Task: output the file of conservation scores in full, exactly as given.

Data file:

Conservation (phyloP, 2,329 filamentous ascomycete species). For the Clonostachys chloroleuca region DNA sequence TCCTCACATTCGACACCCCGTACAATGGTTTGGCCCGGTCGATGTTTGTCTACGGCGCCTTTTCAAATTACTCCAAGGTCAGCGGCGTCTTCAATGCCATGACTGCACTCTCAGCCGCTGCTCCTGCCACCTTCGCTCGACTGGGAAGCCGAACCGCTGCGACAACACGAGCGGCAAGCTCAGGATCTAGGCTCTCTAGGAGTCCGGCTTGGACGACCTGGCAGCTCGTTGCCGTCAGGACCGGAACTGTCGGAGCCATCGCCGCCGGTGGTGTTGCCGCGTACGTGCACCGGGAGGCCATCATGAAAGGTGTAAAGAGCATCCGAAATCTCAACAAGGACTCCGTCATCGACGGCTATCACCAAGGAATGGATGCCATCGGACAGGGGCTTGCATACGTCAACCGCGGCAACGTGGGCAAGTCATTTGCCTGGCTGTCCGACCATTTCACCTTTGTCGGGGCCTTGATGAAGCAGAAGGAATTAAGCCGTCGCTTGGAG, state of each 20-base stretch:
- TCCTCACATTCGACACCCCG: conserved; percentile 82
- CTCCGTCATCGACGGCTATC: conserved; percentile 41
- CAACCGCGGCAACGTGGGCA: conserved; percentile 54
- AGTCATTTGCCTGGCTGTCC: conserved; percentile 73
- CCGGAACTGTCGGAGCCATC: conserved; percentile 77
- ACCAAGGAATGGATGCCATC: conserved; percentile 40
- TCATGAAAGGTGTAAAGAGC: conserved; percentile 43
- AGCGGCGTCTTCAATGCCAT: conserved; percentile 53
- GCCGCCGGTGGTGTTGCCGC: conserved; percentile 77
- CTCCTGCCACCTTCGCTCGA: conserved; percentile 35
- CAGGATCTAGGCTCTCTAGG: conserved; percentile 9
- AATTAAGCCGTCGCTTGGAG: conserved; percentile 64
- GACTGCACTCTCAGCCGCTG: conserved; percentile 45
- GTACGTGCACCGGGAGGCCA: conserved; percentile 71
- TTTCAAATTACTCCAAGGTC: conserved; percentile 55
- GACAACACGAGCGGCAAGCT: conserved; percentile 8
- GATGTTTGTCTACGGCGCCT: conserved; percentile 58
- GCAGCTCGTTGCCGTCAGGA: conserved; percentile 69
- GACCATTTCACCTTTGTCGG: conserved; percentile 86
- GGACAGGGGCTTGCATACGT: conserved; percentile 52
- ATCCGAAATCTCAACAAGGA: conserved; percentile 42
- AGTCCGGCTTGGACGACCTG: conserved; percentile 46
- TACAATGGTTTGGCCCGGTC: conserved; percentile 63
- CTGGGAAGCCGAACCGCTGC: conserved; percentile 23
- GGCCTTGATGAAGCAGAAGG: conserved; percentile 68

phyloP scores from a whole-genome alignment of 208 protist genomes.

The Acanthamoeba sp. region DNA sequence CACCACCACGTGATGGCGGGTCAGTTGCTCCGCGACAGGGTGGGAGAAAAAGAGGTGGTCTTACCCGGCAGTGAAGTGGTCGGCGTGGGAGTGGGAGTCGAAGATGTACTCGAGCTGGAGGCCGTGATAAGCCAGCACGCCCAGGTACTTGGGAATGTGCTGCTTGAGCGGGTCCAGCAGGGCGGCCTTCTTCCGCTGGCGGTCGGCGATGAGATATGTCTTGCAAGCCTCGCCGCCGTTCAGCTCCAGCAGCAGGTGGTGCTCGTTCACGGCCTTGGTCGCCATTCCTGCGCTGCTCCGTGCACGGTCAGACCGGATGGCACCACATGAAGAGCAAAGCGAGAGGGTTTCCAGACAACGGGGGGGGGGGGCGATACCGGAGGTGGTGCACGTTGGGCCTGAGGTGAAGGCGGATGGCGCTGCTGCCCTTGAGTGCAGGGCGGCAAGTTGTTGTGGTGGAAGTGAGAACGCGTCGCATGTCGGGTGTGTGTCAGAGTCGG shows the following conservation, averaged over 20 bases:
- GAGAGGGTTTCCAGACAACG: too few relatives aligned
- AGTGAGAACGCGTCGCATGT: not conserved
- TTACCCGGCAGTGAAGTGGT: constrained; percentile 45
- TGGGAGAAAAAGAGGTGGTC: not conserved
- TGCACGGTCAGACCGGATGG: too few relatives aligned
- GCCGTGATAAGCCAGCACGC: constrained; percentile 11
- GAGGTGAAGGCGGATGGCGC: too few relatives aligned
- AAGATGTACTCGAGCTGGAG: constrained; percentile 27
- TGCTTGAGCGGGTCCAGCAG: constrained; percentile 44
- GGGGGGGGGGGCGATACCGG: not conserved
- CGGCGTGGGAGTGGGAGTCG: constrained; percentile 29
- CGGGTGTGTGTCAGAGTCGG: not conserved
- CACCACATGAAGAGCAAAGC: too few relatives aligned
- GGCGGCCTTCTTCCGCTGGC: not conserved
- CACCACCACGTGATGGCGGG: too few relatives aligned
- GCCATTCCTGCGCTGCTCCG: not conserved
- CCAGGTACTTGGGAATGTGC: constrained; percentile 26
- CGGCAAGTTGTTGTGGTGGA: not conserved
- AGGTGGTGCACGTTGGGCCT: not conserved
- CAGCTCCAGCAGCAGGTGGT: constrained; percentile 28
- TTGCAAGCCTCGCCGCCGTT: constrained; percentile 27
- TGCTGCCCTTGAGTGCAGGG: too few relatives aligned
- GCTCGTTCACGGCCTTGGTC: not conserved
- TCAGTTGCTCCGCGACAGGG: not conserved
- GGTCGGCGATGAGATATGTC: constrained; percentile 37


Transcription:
Conservation (phyloP, 2,329 filamentous ascomycete species). For the Clonostachys chloroleuca region DNA sequence TCCTCACATTCGACACCCCGTACAATGGTTTGGCCCGGTCGATGTTTGTCTACGGCGCCTTTTCAAATTACTCCAAGGTCAGCGGCGTCTTCAATGCCATGACTGCACTCTCAGCCGCTGCTCCTGCCACCTTCGCTCGACTGGGAAGCCGAACCGCTGCGACAACACGAGCGGCAAGCTCAGGATCTAGGCTCTCTAGGAGTCCGGCTTGGACGACCTGGCAGCTCGTTGCCGTCAGGACCGGAACTGTCGGAGCCATCGCCGCCGGTGGTGTTGCCGCGTACGTGCACCGGGAGGCCATCATGAAAGGTGTAAAGAGCATCCGAAATCTCAACAAGGACTCCGTCATCGACGGCTATCACCAAGGAATGGATGCCATCGGACAGGGGCTTGCATACGTCAACCGCGGCAACGTGGGCAAGTCATTTGCCTGGCTGTCCGACCATTTCACCTTTGTCGGGGCCTTGATGAAGCAGAAGGAATTAAGCCGTCGCTTGGAG, state of each 20-base stretch:
- TCCTCACATTCGACACCCCG: conserved; percentile 82
- CTCCGTCATCGACGGCTATC: conserved; percentile 41
- CAACCGCGGCAACGTGGGCA: conserved; percentile 54
- AGTCATTTGCCTGGCTGTCC: conserved; percentile 73
- CCGGAACTGTCGGAGCCATC: conserved; percentile 77
- ACCAAGGAATGGATGCCATC: conserved; percentile 40
- TCATGAAAGGTGTAAAGAGC: conserved; percentile 43
- AGCGGCGTCTTCAATGCCAT: conserved; percentile 53
- GCCGCCGGTGGTGTTGCCGC: conserved; percentile 77
- CTCCTGCCACCTTCGCTCGA: conserved; percentile 35
- CAGGATCTAGGCTCTCTAGG: conserved; percentile 9
- AATTAAGCCGTCGCTTGGAG: conserved; percentile 64
- GACTGCACTCTCAGCCGCTG: conserved; percentile 45
- GTACGTGCACCGGGAGGCCA: conserved; percentile 71
- TTTCAAATTACTCCAAGGTC: conserved; percentile 55
- GACAACACGAGCGGCAAGCT: conserved; percentile 8
- GATGTTTGTCTACGGCGCCT: conserved; percentile 58
- GCAGCTCGTTGCCGTCAGGA: conserved; percentile 69
- GACCATTTCACCTTTGTCGG: conserved; percentile 86
- GGACAGGGGCTTGCATACGT: conserved; percentile 52
- ATCCGAAATCTCAACAAGGA: conserved; percentile 42
- AGTCCGGCTTGGACGACCTG: conserved; percentile 46
- TACAATGGTTTGGCCCGGTC: conserved; percentile 63
- CTGGGAAGCCGAACCGCTGC: conserved; percentile 23
- GGCCTTGATGAAGCAGAAGG: conserved; percentile 68

phyloP scores from a whole-genome alignment of 208 protist genomes.

The Acanthamoeba sp. region DNA sequence CACCACCACGTGATGGCGGGTCAGTTGCTCCGCGACAGGGTGGGAGAAAAAGAGGTGGTCTTACCCGGCAGTGAAGTGGTCGGCGTGGGAGTGGGAGTCGAAGATGTACTCGAGCTGGAGGCCGTGATAAGCCAGCACGCCCAGGTACTTGGGAATGTGCTGCTTGAGCGGGTCCAGCAGGGCGGCCTTCTTCCGCTGGCGGTCGGCGATGAGATATGTCTTGCAAGCCTCGCCGCCGTTCAGCTCCAGCAGCAGGTGGTGCTCGTTCACGGCCTTGGTCGCCATTCCTGCGCTGCTCCGTGCACGGTCAGACCGGATGGCACCACATGAAGAGCAAAGCGAGAGGGTTTCCAGACAACGGGGGGGGGGGGCGATACCGGAGGTGGTGCACGTTGGGCCTGAGGTGAAGGCGGATGGCGCTGCTGCCCTTGAGTGCAGGGCGGCAAGTTGTTGTGGTGGAAGTGAGAACGCGTCGCATGTCGGGTGTGTGTCAGAGTCGG shows the following conservation, averaged over 20 bases:
- GAGAGGGTTTCCAGACAACG: too few relatives aligned
- AGTGAGAACGCGTCGCATGT: not conserved
- TTACCCGGCAGTGAAGTGGT: constrained; percentile 45
- TGGGAGAAAAAGAGGTGGTC: not conserved
- TGCACGGTCAGACCGGATGG: too few relatives aligned
- GCCGTGATAAGCCAGCACGC: constrained; percentile 11
- GAGGTGAAGGCGGATGGCGC: too few relatives aligned
- AAGATGTACTCGAGCTGGAG: constrained; percentile 27
- TGCTTGAGCGGGTCCAGCAG: constrained; percentile 44
- GGGGGGGGGGGCGATACCGG: not conserved
- CGGCGTGGGAGTGGGAGTCG: constrained; percentile 29
- CGGGTGTGTGTCAGAGTCGG: not conserved
- CACCACATGAAGAGCAAAGC: too few relatives aligned
- GGCGGCCTTCTTCCGCTGGC: not conserved
- CACCACCACGTGATGGCGGG: too few relatives aligned
- GCCATTCCTGCGCTGCTCCG: not conserved
- CCAGGTACTTGGGAATGTGC: constrained; percentile 26
- CGGCAAGTTGTTGTGGTGGA: not conserved
- AGGTGGTGCACGTTGGGCCT: not conserved
- CAGCTCCAGCAGCAGGTGGT: constrained; percentile 28
- TTGCAAGCCTCGCCGCCGTT: constrained; percentile 27
- TGCTGCCCTTGAGTGCAGGG: too few relatives aligned
- GCTCGTTCACGGCCTTGGTC: not conserved
- TCAGTTGCTCCGCGACAGGG: not conserved
- GGTCGGCGATGAGATATGTC: constrained; percentile 37